The transition phase between the years’ 400-500, when Christianity made its biggest impact, is known as the Early Byzantine art. Byzantine art, which is divided into three phases, the First, Middle and Late, lived through its first brilliant period was the Justinianos period (527-565). Without a doubt, the most important work from this period that has survived to this day is the Hagia Sophia Church. The architects Anthemios of Tralles from Aydin and Isidoros of Miletus were commissioned to rebuild the church after the Nike Revolt. It was reopened in 537 with a basilica plan and a central domed roof.

One of the most beautiful examples of Byzantine art in the city of Istanbul are the surrounding walls. The walls were constructed during the reign of Theodosios II (408-450) and conveyed a military purpose as well as aesthetic beauty. Apart from these, there are numerous works of Byzantine art that are scattered around Istanbul. Among these are the Cemberlitas (Hooped Column), Kiztasi (Maiden Column), Dikilitas (Planted Column), Yilanli Sutun (Snaked Column), Gotlar Sutunu (Goths Column), Ormeli Sutun (Knitted Column), Buyuk Saray (Grand Palace), Blakernal Sarayi (Blakernal Palace), Tekfur Sarayi (Tekfur Palace), cisterns, aqueducts, and several churches, the majority of which have been converted into mosques.

The well-preserved mosaics found inside both the chapel of Theotochos Pammacharistos (Fethiye Mosque) and the Church of St. Saviour (known today as the Kariye Museum) are important works that represent the Late Byzantine Period. Constantinople was positioned as the art center of the empire. However, the source of its main influences was Anatolia. For this reason, the most widespread and various examples of Byzantine art can be seen in Anatolia. It is possible to come across Byzantine masterpieces in ancient cities outside Istanbul. In particular, several temples in Anatolia had been restored and converted into churches. The fact that there was an archbishop’s palace in Aphrodisias, Byzantine basilicas uncovered in Side, the formation of St. Philip’s Martyrium in Hierapolis (Pamukkale) and other ancient cities like these show us that after the Roman Age, the Byzantine Age was a powerful entity.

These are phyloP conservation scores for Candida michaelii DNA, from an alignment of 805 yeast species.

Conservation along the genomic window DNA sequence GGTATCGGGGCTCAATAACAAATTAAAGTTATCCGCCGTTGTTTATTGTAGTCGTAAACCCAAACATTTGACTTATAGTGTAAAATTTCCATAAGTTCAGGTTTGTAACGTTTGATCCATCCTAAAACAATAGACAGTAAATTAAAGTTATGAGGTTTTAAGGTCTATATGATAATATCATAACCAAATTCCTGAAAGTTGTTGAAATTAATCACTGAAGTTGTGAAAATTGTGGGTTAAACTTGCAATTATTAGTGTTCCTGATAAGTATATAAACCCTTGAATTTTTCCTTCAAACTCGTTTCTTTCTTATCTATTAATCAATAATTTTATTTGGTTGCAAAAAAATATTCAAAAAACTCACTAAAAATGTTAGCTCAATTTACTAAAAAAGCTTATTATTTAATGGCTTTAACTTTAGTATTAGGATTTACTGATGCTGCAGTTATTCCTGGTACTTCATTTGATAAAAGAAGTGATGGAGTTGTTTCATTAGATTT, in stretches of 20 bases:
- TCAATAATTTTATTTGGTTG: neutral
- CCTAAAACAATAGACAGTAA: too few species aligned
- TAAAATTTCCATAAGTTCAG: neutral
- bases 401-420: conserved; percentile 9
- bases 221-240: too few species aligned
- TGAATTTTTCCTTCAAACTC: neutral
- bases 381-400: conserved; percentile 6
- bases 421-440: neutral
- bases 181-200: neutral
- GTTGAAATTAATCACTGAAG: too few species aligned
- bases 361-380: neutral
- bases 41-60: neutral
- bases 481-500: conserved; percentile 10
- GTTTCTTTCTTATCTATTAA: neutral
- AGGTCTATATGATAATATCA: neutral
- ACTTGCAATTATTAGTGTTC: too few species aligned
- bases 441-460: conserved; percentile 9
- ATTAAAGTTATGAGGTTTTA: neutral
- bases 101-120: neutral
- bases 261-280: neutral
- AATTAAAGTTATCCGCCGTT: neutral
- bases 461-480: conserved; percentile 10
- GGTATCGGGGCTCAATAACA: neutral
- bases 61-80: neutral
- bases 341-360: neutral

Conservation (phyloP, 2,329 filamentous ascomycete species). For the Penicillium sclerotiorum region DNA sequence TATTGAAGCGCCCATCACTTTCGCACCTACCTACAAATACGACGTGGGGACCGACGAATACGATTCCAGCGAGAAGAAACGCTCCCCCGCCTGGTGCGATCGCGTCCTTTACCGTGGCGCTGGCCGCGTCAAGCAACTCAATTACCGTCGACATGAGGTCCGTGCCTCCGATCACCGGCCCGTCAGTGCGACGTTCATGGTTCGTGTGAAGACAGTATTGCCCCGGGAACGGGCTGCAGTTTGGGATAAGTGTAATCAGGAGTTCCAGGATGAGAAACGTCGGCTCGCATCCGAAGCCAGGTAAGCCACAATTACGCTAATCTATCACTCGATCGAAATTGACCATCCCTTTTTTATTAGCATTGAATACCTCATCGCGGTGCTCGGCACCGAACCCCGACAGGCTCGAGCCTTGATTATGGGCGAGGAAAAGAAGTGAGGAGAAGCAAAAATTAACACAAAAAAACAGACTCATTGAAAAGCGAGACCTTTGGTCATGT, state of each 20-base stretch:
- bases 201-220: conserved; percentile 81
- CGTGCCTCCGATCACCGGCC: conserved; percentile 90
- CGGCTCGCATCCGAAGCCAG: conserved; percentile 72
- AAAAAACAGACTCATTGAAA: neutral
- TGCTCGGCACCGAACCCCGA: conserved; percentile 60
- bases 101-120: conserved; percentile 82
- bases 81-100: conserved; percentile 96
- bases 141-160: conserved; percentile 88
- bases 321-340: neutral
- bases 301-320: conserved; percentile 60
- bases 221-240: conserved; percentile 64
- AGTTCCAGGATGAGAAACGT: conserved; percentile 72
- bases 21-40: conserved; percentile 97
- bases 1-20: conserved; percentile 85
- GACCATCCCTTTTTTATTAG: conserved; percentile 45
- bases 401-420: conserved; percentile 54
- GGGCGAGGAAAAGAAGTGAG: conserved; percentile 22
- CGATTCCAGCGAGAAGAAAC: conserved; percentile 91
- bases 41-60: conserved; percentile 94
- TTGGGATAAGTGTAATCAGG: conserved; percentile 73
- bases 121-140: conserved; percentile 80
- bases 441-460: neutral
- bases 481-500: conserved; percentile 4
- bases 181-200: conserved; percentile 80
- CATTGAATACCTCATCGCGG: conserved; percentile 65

Today, examples of small Byzantine handicrafts can be seen in museums. If we take into consideration the many pieces of artwork that were smuggled to Europe during the Latin Crusade of 1204, we may have a better understanding of the high quality of these works. The treasure of masterpieces of the church found in Kordalya near modern day Kumluca gives support to this idea. Some of these are found today in the Antalya Museum. Constantinople was a city of splendid sacred buildings, frescoes, manuscripts, fabric and valuable artifacts and adornments made of precious metals. This was an empire which survived for an astonishing 1100 years, steeped in the mysteries of medieval culture.

Works of art made with a mosaic technique were floor and wall mosaics. The finest examples of wall mosaics are those of the Grand Palace, which date back to the 5th century and can be seen in the Istanbul Museum of Mosaics.

It is regrettable that the Iconoclast Period of 726-842 resulted in the destruction of practically all early Byzantine pictorial art. Figurative impressions were prohibited and symbolism became a major influence. For example, as can be seen in the St. Irene Church, a cross motif symbolizes Jesus Christ. According to the concept of pictorial art, every scene had its own specific place. Almost all of the icons surviving today date from the 12th and 13th centuries, and it is these icons which inspired western art. The Hagia Sophia mosaics do not conform with this system as mosaics made during different periods in various sites around the structure can be seen.

The mosaics located in the south gallery depicting Deisis, Zoe, Comnenus are considered the finest in the world. Fine examples of mosaics from the Late Byzantine Period can be seen in the Kariye Museum. Visitors to the museum are stunned by the exquisite beauty of these mosaics. The most important mosaics belonging to the Early Byzantine Period made using the fresco technique may be seen in Yamacevler in Ephesus. It is here that animal figures like fish, birds, pigeons and peacocks that expressed concepts seen in Christian art such as heaven, the Holy Spirit and immortality were frequently used.

The most important frescoes representing the Mid-Byzantine Period are found in the Cappadocia region. These belong to the X-XI centuries. The frescoes that adorn the cemetery chapel of the Kariye Museum represent the Late Byzantine Period. Several notable historians and foreign dignitaries that have passed through Istanbul have stated in books they have written that Istanbul is a city rich with incredible masterpieces.

However, the majority of these artworks were plundered during the Frankish Crusade of 1204. It is for this reason that the most valuable Byzantine masterpieces are found in Western museums.

Small handicrafts such as ivory tablets, trays made from precious metals, incense burners, relics and icons can all be seen in our museums.